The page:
Warning: this post will be long winded and will more than likely ramble on.
I am now well past the six month mark in blogging (although some months may be unanswered for due to lack of motivation… oops), and ‘Humble Hollywood’ is not what I thought it would be. I wasn’t one of those people that got into this expecting free stuff, fame and fortune from what is essentially, nowadays, a glorified hobby- however I expected a sense of fulfillment from it at least. This site has grown a lot over the past few months, but I feel like my opinions on the blogging community have grown far more. I’ve learned a lot, and I’ve came to understand what it takes to have a ‘successful’ blog, in my own opinion over anyone else.
One: Finding Your Niche
For me, ‘niche’ was always a biological term, one that was dropped from my mind as soon as I stepped out of the exam hall (science was never really my strong point). I never would have thought to use this word to describe anything else except and organisms role in its community (literally praying that that is right), but obviously in the blogging world it has a far greater significance. I don’t know if anyone reading this will be a fellow fan of Helen Anderson‘s YouTube channel, but she recently published a Q&A video all about the world of YouTube, in which she stated- “Don’t go into it like, ‘I want to be a YouTuber, what can I YouTube?'”. I’m not interested in starting a YouTube channel, my accent isn’t nearly comprehensible enough, however I feel like YouTube and blogging can be very similar in terms of content and so this statement really applies to both- beauty bloggers vs. beauty bloggers, etc.
I feel like when I started my blog it was very true to myself, but it’s not hard to get caught up in the hype of ‘popular’ blogs. Your mind gets warped and you suddenly want to recreate all these ‘popular’ posts in an attempt to build your own following. I’m guilty of it, I’ll say it straight. I’ve went off on a bit of a tangent here, so I’ll get to my point- I love writing, I always have loved writing. You may be surprised, or not, to know that this isn’t my first blog. Years ago I created one (influenced just slightly by Hilary Duff in The Perfect Man) for the simple reason that I wanted to share what I’d written- not to share what I had in my bag.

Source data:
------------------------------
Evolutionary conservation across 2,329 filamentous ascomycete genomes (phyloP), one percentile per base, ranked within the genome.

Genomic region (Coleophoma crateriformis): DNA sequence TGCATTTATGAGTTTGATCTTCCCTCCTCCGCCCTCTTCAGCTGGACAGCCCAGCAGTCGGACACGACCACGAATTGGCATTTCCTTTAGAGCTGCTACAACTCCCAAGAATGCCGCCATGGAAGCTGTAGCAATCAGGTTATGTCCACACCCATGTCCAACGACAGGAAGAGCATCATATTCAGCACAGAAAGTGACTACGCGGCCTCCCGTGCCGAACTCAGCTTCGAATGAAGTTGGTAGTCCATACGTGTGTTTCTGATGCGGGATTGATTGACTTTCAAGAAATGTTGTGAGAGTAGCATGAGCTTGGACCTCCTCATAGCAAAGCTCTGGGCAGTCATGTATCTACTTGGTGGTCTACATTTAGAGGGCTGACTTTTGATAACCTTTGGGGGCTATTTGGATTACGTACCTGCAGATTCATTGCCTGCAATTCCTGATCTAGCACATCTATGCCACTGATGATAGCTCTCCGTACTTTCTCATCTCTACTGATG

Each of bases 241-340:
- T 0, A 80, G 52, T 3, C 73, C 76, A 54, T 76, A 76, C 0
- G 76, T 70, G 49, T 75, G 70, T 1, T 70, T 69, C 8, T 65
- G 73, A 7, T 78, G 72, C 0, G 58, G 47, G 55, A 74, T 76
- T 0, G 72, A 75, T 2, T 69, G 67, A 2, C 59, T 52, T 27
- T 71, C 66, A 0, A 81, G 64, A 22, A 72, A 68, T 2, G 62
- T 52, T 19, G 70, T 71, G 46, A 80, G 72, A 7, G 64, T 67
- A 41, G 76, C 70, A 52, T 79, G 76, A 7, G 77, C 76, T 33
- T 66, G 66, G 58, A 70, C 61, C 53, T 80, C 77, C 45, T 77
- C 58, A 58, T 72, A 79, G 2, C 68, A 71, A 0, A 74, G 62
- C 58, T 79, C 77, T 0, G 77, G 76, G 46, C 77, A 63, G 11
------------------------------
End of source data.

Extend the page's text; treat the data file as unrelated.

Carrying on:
You may also be surprised to notice that some of my posts are now missing. I wasn’t proud of them and they really didn’t reflect who I was as a person. I realise you don’t actually know a lot about me, or anything if this is your first time reading a post of mine, but I intend to change that with the content I choose to publish in the future.
Two: Blogging Should Be Enjoyable
In building a blog, you should be aiming to build a space in which you can return to at any time to clear your mind and get a little peace and quiet. Upon hearing your blogs name you should not be overwhelmed with feelings of dread, stress and disappointment. Like I said before- this is a hobby. If in your case it is not just a hobby but in fact a full time job, please know that I do not envy you. Enjoy what you’re doing, and if it starts to become a chore, stop and do something about it.
Three: Blogging Vs. Vlogging
Like I said, I’m not interested in starting a YouTube channel. My views on this subject may well be quite controversial, but I’m going to run with it anyway. People are lazy. In my opinion we are in the wake of a very lazy generation. I am, of course, not referring to everyone when I say this but you cannot deny we live in a time where the majority of people would much rather watch a video than read a blog post regarding the exact same contents. Often I’ve shared my blog link and been asked for my channel link instead, I find that- outwith the blogging community- people assume that if you have a blog you are simply only using it to advertise your YouTube videos. I’ve also come to find that most readers are bloggers themselves. And while this does strengthen the feel of community, the downside is that it limits the attention your posts will receive.
Four: Compare and Despair
I am no award winning photographer, I don’t use soft boxes or a DSLR. I have an iPhone 6 and a couple of editing apps. My Instagram is not themed, and my Twitter is not laden with mentions and retweets. I am no Zoella, or anyone of the equivalent. I am very well aware of this, and therefore comparing myself and my blog to what they have is not going to do anything but put myself down. I am a full time student, with a part time job and an even more part time hobby and so what I have is enough for me right now.
Five: Social Media is Key
Last but certainly not least, you have to give social media credit where it’s due. While my Instagram and Twitter both sit at under one hundred followers each, they are the key to free advertising. My blog would have nowhere near the amount of views it has today without #linkinbio, blogger retweet accounts and Twitter chats. If you want your posts read, then you have to get your name out there. But keep in mind, while it is important to stay active, avoid clogging up peoples feeds- that definitely has the opposite effect.
That rounds up my top five lessons, some being more obvious than others. But if I were to sum this post up with one overall rule for blogging, it would be blog for yourself. If you are not proud of what you publish then it is going to have a detrimental effect on how you build your portfolio of posts in the future.